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Grab On to Me Tightly as if I Knew the Way: A Novel (P.S.) Paperback – June 13, 2006


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Product Details

  • Series: P.S.
  • Paperback: 213 pages
  • Publisher: Harper Perennial (June 13, 2006)
  • Language: English
  • ISBN-10: 0060882980
  • ISBN-13: 978-0060882983
  • Product Dimensions: 5.3 x 0.5 x 8 inches
  • Shipping Weight: 7.2 ounces (View shipping rates and policies)
  • Average Customer Review: 4.0 out of 5 stars  See all reviews (23 customer reviews)
  • Amazon Best Sellers Rank: #2,422,607 in Books (See Top 100 in Books)

Editorial Reviews

From Publishers Weekly

Recent high school grad Vincent Sweeney, though unmistakably sweet, also masquerades as crass, courts his own demise by baiting bar thugs, nurses rock star fantasies with his band, Judy Lumpers (it's grungy in 1992 Kalamazoo, Mich.), and plays indifferent after losing his virginity in a one-night stand. After flippantly quitting his dishwashing job, Vim (from a childhood mispronunciation) runs up against his stepfather's blue-collar bitterness with quiet acceptance and embarks on a short-distance road trip. Fits of rage and exaggerated lust, tinged with self-loathing, erupt from within a searing numbness, which puzzles Vim, and which he parses using lyrics from the like of Jim Morrison, Fugazi and Nirvana. Charles, in this debut, gives Vim an unevenly self-aware first person, making large portions of the book read like a vague, angry diary; they're dull, but come through as convincingly natural and make moments of connection (as with a bandmate's girlfriend) take on a special glow. (June 16)
Copyright © Reed Business Information, a division of Reed Elsevier Inc. All rights reserved.

From School Library Journal

Adult/High School–Vim Sweeney takes his place in the long list of fictional characters is search of themselves. His journey centers on Kalamazoo, MI, in the summer of 1992, after his high school graduation. He works as a dishwasher, plays in a band, lusts after his best friend's girl, and tries to figure out his relationships with those around him, including his father and stepfather. The novel was written shortly after 9/11, although the existential questions it asks are more those of teen lit than of apocalyptic fiction. Told in Vim's voice, the chapters are short and choppy, although first-time author Charles is very good at capturing the way teenagers speak to one another. The dialogue is filled with bravado and expletives, which the characters use to mask their insecurities and uncertainty about their future, and even, perhaps more so, their present.–Nancy Brown, Fox Lane High School, Bedford, NY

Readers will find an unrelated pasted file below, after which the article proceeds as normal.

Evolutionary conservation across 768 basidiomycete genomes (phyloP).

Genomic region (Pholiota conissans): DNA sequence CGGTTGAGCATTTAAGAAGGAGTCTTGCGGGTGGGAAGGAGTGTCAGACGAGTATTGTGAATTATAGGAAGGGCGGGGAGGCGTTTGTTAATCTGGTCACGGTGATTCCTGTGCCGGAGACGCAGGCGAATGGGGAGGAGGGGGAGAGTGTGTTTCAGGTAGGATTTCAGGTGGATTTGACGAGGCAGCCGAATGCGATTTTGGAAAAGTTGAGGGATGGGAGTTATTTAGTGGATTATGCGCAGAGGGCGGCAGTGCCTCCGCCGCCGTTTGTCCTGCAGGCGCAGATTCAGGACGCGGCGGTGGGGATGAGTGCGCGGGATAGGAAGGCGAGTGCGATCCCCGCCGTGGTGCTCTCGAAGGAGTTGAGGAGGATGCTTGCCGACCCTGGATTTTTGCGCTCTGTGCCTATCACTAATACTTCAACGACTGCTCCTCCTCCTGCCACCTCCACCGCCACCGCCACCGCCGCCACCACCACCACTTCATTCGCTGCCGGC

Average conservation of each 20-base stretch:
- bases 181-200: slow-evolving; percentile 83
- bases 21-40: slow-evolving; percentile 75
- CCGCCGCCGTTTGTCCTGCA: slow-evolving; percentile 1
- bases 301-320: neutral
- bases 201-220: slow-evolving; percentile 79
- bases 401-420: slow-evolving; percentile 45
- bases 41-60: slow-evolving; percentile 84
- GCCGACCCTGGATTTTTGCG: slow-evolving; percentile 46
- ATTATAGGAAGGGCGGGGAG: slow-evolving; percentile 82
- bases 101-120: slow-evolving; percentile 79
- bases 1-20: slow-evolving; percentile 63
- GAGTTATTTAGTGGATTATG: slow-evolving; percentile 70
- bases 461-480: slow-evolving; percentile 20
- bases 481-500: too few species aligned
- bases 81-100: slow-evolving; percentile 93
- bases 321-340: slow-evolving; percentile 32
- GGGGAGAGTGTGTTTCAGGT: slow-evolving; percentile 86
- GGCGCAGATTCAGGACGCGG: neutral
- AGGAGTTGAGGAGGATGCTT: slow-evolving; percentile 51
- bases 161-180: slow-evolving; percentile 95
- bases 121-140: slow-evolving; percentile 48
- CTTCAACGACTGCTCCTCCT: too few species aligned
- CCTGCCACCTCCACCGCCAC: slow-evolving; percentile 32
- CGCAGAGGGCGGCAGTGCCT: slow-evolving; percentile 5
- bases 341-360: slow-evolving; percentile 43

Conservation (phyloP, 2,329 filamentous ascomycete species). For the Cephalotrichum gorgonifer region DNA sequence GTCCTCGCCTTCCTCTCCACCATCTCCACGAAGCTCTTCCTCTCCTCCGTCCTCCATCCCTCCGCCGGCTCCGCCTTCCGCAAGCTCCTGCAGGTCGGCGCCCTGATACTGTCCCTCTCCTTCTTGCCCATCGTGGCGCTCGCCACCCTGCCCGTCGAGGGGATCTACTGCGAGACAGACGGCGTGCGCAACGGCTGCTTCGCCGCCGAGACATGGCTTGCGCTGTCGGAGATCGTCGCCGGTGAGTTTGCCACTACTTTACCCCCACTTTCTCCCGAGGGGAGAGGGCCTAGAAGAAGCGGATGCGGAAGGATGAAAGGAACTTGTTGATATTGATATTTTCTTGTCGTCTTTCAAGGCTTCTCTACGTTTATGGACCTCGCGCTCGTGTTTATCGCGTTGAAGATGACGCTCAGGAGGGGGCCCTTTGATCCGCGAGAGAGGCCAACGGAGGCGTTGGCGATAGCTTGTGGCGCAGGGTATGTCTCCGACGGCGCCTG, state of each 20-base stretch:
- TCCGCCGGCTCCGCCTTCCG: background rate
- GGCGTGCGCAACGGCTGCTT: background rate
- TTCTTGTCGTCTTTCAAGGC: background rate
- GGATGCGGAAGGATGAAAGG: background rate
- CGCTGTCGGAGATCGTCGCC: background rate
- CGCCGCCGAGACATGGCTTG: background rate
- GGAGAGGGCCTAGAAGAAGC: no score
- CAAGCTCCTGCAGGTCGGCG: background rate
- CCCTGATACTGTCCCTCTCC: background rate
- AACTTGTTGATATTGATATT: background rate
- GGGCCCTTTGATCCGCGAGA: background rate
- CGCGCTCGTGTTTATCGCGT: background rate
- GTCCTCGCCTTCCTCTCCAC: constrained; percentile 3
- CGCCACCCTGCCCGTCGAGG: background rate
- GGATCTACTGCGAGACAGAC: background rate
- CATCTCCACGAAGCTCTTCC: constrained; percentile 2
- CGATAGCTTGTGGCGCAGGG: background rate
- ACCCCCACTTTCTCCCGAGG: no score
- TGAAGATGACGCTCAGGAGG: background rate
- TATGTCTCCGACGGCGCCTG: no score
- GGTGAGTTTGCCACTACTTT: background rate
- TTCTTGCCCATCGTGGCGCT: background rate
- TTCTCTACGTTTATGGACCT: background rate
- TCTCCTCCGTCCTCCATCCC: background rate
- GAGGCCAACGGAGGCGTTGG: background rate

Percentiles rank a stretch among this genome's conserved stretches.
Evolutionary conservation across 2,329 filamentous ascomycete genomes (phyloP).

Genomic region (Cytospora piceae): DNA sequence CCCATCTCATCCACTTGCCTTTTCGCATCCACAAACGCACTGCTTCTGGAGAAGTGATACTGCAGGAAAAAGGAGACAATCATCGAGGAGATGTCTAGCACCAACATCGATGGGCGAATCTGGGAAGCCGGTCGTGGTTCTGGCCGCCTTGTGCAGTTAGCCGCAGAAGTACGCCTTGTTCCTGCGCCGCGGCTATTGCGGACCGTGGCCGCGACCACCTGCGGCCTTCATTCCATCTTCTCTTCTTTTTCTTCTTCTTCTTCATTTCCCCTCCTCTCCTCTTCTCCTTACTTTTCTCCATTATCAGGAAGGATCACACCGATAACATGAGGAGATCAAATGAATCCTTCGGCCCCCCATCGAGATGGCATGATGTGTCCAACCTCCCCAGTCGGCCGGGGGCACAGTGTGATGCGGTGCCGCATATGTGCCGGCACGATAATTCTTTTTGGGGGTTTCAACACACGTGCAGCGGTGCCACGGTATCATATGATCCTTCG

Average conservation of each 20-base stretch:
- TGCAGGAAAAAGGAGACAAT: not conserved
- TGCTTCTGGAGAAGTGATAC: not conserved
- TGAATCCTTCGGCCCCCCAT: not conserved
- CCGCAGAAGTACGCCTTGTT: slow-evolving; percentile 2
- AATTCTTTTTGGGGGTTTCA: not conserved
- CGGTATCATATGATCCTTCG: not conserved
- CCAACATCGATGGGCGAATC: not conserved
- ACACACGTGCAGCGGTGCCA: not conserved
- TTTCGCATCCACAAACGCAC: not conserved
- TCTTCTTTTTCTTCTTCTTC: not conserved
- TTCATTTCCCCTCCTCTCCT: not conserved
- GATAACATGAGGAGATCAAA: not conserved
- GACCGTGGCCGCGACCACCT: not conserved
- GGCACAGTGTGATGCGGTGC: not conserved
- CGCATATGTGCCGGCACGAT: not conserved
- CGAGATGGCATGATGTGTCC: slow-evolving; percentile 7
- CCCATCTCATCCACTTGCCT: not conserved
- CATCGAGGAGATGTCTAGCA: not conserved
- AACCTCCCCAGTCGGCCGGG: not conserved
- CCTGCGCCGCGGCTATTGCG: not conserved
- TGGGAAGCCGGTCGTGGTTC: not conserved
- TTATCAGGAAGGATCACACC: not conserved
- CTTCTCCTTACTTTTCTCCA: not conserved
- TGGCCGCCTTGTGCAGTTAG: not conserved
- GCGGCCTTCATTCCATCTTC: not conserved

Copyright © Reed Business Information, a division of Reed Elsevier Inc. All rights reserved.

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Customer Reviews

Well done and well written.
Steffie B
I think everyone can take something away from this book.
Catapillargirl
The adolescent voice is authentic.
Natasha Wannabe

Most Helpful Customer Reviews

18 of 19 people found the following review helpful By Kevin Killian HALL OF FAME on June 27, 2006
Format: Paperback
It's a strange read with an audacious collage method during which a pretty ordinary coming of age novel gets derailed every page or so by a hjolt of flash-fiction prose poem barrage of Bob Mould-Rimbaud-Wallace Stevens-Bob Dylan "Tarantula" poetry, so your Bud Lite is getting spiked with shots of absinthe. I liked it a lot and I'll bet, after the shock, you will too. It's not that you haven't read this tale a million times before. Two teens, Vim and Wheeler, play in a band called the Judy Lumpers and find their friendship tested when Vim falls for his best friend's girlfriend, the world-weary and mysterious Helene, whose Bible is Burroughs' novel NAKED LUNCH. The torment of loving a girl who "belongs to" another drives Vim deeper into an alcohol and drug fugue state which, in Kalamazoo, Michigan in 1992, seems to be the status quo for all the newly graduated seniors, except perhaps for Vim's bete noire, the hyped up ballplayer whose future is so obviously bright that Vim can't stand to contemplate it, Derek Jeter.

Bryan Charles is wildly ambitious, but has he the mojo to pull off everything he's trying to accomplish? Different readers will have different answers. I liked his combination of John Hughes meets David Lynch. Reading it is like taking a wild, delightful and sometimes dusturbing trip through a teenage wasteland of narcissism and real vision, but at the same time I did feel that Charles is pandering to a certain fantasy element by having the mopey Vim so unexpectedly successful with women of every stripe, like a movie hero. One maybe. But multiple sex partners, not this guy. Maybe in Michigan however, so add a star if you're from the area.